"summer"

5 Ways to Find Your Sewjo

Sewjo Cutting Table

Have you lost your sewjo?

So many people I know are feeling little to no desire to sew, let alone create. Whether it is personal circumstances (kids, parents, sickness, bills!), politics, drama, or simply the heat, sewing machines are sitting idle this summer. It is all totally normal. Yet I find so many folks feel the need to apologize for it, or worse, give up on sewing all together!

Remember people, this is a hobby. (Unless, of course you are an industry professional.) We are completely free to create or not create on our own time. Despite what our mothers or partners or kids might say, it isn't wasted space or time or even money if we don't sew for a little while. This isn't a gym membership where money is going down the drain when we don't go. The money's already been spent, so there is that. 

Maybe you go in an pet fabric? Or you scroll through Instagram, liking pictures of pretty quilts? Or you don't think about quilts at all as you lick that summer ice cream cone and wet your feet in a lake? It's all good.

Seriously, it doesn't matter. Sew or don't sew. You have your reasons.

Now all that being said, the last thing I want is people to give up on their creativity. If you are missing your sewjo and want to cultivate it or at least try and locate it, here are some helpful tips.

1. Turn off the phone and the news

Whether it is the state of the world or the feeling of inadequacy from social media, all they are doing is making you feel bad. It's totally okay to walk away from it for a bit. The world will keep spinning, posts will be posted, and the news isn't likely to change. Give yourself a break to create.

2. Create in response

Channel your feelings (anger, despair, or whatever) into a creation. It's okay to make an angry quilt. Embrace the process of doing so even more than the final project. Make a statement with your work, whatever that statement might be. (Great ideas here.)

3. Make something different

Try a different kind of creating. Whether that is pottery, painting, brush lettering, woodworking, garment making, or anything. Learning something new will get your neurons firing and your hands moving. 

4. Clean your sewing space

Or, at the very least, sort your scraps. Sometimes our spaces and the clutter overwhelms us. Usually the thought of cleaning is overwhelming too. Sorting your scraps  - I recommend the tips in Sunday Morning Quilts - does wonders for freeing up mental space. It can be very inspiring. Whether that inspiration takes you to your sewing machine or helps you find it remains to be seen.

5. Establish a habit of creative action

You know me, I love my Morning Make. Frankly, if I didn't have this habit - one I still consciously make - I wouldn't be sewing at all. Most days it is 15-20 minutes, some days I can get a whole hour. For me it is about committing to the dedicated time before anyone else demands my attention, like the kids or our business. It might be before bed for you, or at lunch, or post dog walk. Whatever works. The key to it is that creativity begets creativity. The creative act invites creativity. So if you are struggling, just get your butt in the seat and sew. Pick up an old project or sew scraps together mindlessly. You may not be interested in running a marathon right now, but it will be a lot easier to get back into training if you at least walk every day.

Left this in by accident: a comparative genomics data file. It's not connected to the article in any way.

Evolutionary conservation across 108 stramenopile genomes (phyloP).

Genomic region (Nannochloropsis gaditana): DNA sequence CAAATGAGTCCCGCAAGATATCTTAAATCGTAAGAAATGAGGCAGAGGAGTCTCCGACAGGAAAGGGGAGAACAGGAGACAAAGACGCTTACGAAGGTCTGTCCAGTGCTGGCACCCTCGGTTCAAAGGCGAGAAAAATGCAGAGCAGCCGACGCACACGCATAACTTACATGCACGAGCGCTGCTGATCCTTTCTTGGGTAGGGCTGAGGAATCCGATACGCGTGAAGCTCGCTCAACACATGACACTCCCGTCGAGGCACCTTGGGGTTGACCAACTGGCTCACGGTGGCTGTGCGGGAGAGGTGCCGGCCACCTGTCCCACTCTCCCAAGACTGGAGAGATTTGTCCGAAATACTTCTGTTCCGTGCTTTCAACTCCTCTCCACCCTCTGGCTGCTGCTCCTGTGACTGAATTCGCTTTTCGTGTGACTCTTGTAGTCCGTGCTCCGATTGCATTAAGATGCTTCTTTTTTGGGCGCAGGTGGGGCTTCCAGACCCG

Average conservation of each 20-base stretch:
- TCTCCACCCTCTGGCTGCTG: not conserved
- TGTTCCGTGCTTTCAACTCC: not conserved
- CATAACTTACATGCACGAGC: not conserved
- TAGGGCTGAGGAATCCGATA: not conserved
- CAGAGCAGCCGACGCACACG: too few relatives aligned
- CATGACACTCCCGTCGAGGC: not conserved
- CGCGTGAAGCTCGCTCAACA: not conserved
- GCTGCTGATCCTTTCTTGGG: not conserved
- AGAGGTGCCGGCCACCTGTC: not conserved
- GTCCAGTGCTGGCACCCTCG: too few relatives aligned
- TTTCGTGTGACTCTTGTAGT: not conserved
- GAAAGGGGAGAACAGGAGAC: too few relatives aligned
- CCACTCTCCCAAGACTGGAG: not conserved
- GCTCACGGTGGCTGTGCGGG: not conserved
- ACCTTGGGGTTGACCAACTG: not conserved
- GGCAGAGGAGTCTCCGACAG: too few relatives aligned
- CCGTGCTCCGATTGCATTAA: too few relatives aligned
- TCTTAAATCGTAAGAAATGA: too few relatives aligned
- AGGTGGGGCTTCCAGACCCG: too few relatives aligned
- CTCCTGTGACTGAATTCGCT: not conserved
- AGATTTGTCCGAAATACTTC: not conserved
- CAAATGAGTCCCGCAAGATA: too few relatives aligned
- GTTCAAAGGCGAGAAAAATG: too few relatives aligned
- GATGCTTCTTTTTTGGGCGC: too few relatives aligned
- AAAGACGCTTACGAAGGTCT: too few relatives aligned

Sorting Scraps Sewjo

Summer Play - Improvisational Piecing With Solids

Improv Piecing Solid Fabrics Cirrus Solids Robert Kaufman

A little bit of this, a little bit of that. We sew when we can.

The Improv triangle work started as a class sample. Then I liked it so much I kept playing. Still, I play. I set some parameters for the play. This is always a good thing to do, especially if you find Improv Piecing overwhelming. These are mine:

  • Two colour blocks, high contrast in value.
  • Only solids.
  • Fundamental construction revolves around the techniques I share in my Improv Triangles class.

I've invested in some more solids because my stash is minimal in that department. These are all a combination of Cloud 9 organic Cirrus Solids (so seriously dreamy) and Kona cottons. I work only 2 colours/1 block at a time. No rhyme or reason to my choices other than I think those two fabrics look fun together. 

Kids started summer vacation over the weekend. And we were going hard with activities until that Friday night. We are all totally pooped. The sum total of the sewing I've done (minus the quarter circles that got me on a tangent) in the last month is right there on my design wall. Hand sewing my Euroa quilt while still on pool decks and soccer pitches, and little Morning Make triangle bits slowly, ever so slowly adding up. Whether it is after dinner frisbee tossing or sewing triangles together, I'm having fun with this summer playtime.

Corn and Swiss Chard


There was a stirfry contest between myself, an elderly neighbour, and my three year old Evil Genius. I was losing. Taken down even in my dreams.

My stir fry was watery and being taken over by corn and swiss chard. A watery stir fry is unforgivable, but I won't apologize for the corn and swiss chard. It is a tremendous late summer/early fall confetti combination. Even if it meant that my kid beat me in a cooking contest.

The first time I made this it was with the first corn of the season because I wasn't sure the kids would be up to tackling corn on the cob. I've since been proven wrong, but this is also such a popular dish in the house that we've been having it at least once a week since the corn arrived. Technically, I've been having it twice because any leftovers serve as an excellent bed for poached eggs in the morning.